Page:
If workers are free to join a union, presumably they ought to be free to leave one. At least that’s what a number of employees at a Butte, Montana supermarket believe. It appears they’ve got a sympathetic audience in the National Labor Relations Board. This past spring, two Safeway employees, Gerald Rasmussen and Carla Crandall, filed separate charges with the NLRB against their union, United Food and Commercial Workers Local 4. They and other workers charged that the local, illegally, had deducted dues from paychecks without employee consent and threatened to persuade Safeway management to fire them. In response, the employees voted to decertify the local as their collective-bargaining agent, an action that the union has tried to block. Now the NLRB tentatively has sided with the workers, agreeing to take action against the union.
The National Labor Relations Act long has given unions the authority to negotiate “security agreements” as part of collective-bargaining contracts. These agreements require an employer to fire any employee who either refuses to join the union or, in lieu of joining, pay “agency fees” to the union. Under the Taft-Hartley amendments to NLRA, however, individual states retain the authority to enact Right to Work laws that override such forced-dues clauses. At present, 22 states have such legislation. And even in the 28 non-Right to Work states – Montana being one of them – workers covered by a contract retain the right to decide whether they want their union to continue to represent them. The Safeway employees decided “no.” They held a vote this April to end their relationship with UFCW Local 4. Rasmussen, Crandall and other dissenting employees sent letters to local officials indicating their intentions.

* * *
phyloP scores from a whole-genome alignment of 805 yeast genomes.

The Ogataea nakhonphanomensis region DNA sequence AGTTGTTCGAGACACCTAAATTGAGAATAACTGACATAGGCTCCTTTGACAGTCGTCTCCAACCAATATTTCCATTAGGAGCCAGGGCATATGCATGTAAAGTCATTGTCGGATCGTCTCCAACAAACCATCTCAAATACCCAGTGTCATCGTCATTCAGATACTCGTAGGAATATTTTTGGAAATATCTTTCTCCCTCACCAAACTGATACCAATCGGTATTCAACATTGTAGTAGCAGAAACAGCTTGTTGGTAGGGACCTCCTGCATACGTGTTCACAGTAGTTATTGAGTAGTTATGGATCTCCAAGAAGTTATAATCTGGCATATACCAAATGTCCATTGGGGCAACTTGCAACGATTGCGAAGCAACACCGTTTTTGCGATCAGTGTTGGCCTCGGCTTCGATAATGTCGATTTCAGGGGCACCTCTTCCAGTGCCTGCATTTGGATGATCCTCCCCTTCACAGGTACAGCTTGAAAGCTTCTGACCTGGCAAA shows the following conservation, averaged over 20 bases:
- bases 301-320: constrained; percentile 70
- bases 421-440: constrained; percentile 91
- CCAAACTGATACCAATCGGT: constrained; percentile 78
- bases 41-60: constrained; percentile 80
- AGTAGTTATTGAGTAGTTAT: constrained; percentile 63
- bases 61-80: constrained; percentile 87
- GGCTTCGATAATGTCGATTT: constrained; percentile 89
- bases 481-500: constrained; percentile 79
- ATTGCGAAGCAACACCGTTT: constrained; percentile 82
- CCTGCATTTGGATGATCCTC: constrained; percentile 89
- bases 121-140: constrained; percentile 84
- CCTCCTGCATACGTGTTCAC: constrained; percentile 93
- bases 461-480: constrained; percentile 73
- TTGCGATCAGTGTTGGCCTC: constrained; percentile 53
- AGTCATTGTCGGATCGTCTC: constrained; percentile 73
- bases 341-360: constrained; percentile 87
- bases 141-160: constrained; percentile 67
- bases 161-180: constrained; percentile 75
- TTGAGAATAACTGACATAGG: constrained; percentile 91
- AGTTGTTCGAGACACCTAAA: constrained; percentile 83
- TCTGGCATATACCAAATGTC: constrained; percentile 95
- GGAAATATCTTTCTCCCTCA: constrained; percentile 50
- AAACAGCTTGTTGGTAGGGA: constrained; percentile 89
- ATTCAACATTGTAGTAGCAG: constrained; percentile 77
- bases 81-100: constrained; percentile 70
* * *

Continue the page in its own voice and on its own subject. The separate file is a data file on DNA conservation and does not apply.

The union, displeased by this turn of events, invalidated the results on procedural grounds. The letters, they argued, were not notarized, sent by certified mail in separate envelopes or accompanied by copies of applicable NLRB decisions and Supreme Court rulings. They also allegedly threatened to fire the workers. But the union’s use of procedural arguments, questionable on its own merits, runs counter to established legal precedent. The U.S. Supreme Court on several occasions, most forcefully in Communications Workers of America v. Beck (1988), has ruled that union officials may not compel employees to remain nor pay dues or fees beyond purposes of collective bargaining, contract administration and grievance procedure.
The NLRB, having combined the complaints by Rasmussen and Crandall into a single case, has scheduled a hearing in September. The board is expected to bring formal charges against the union. The employees are getting help from the National Right to Work Legal Foundation in Springfield, Va. “No one should be forced to pay dues to a union,” said Stefan Gleason, foundation vice president. “These sorts of abuses will continue to plague workers in states like Montana, where there is no Right to Work law to ensure that payment of union dues is strictly voluntary.” (National Right to Work Legal Foundation, 8/6/07).